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Information flow in neuronal networks of networks: oscillations, criticality and electrical synapses

Grant number: 19/15024-9
Support type:Scholarships in Brazil - Post-Doctorate
Effective date (Start): June 01, 2020
Effective date (End): May 31, 2022
Field of knowledge:Biological Sciences - Physiology - Physiology of Organs and Systems
Principal Investigator:Alexandre Hiroaki Kihara
Grantee:Mariana Sacrini Ayres Ferraz
Home Institution: Centro de Matemática, Computação e Cognição (CMCC). Universidade Federal do ABC (UFABC). Ministério da Educação (Brasil). Santo André , SP, Brazil
Associated research grant:15/50122-0 - Dynamic phenomena in complex networks: basics and applications, AP.TEM

Abstract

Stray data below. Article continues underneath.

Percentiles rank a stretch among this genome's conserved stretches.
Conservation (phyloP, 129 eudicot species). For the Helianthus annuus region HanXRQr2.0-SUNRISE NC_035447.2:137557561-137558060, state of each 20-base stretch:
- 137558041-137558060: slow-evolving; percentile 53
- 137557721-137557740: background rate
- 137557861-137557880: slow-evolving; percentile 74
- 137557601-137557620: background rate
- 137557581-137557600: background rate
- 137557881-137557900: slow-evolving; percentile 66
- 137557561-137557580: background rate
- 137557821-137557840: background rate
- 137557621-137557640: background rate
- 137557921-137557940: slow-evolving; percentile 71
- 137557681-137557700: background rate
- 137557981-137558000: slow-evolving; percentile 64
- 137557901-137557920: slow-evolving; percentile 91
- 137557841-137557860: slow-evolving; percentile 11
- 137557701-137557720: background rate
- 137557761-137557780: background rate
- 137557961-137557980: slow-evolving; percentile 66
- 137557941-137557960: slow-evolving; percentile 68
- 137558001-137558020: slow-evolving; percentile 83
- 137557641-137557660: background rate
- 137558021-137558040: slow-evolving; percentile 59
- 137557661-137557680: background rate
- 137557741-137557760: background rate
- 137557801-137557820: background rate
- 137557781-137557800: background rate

Complex network studies involve several areas of Science ranging from Physics to Neurobiology. Our brain is expected to compose one of the most complex known networks, with around 100 modules interconnected with each other, and with more than $10^{10}$ neurons. Given this high complexity, the understanding of its operation is extremely challenging. In this sense, it is known the fact that neuronal disorders affect individual neurons, which in turn influence the dynamics of neuronal networks. In fact, neuronal networks activity exhibits a complex behavior, often described as avalanches, whose spatial and temporal distributions are described by power laws, indicating that the system is in its critical state. Thus, it is hypothesized that a healthy brain would function near a phase transition, the ideal point for optimization of certain characteristics such as information storage and transmission. A relevant point in the context of neuroscience would be how neuronal signals are accessed and how they are addressed in the different functions required. Specifically, one question can be thought: what structural or dynamic parameters of the neural networks influence and provide the flow of information between them? In the present project we intend to investigate this issue with theoretical approach with network modeling of networks with neuronal dynamics, associated with experimental approach based on electrocorticographic measurements of rats during the performance of behavioral tasks. We intend to analyze the decision-making process, evaluating how memory recovery occurs and the transfer of information between the hippocampus and the prefrontal cortex. In addition, we will evaluate how these actions are affected by structural factors of the neural network, such as the electrical synapses. The analyzes will mainly involve spectral analyzes of Fourier, coherence, Granger causality, wavelet spectrum, Hurst exponent, among others. With this approach we intend to contribute to the understanding of the origins and consequences of hippocampal and prefrontal dysfunctions, as implicated in several neuropsychiatric disorders such as schizophrenia, autism and dementia. This project will count on the collaboration of researchers from UFABC and external groups, as well as being linked to a thematic project. (AU)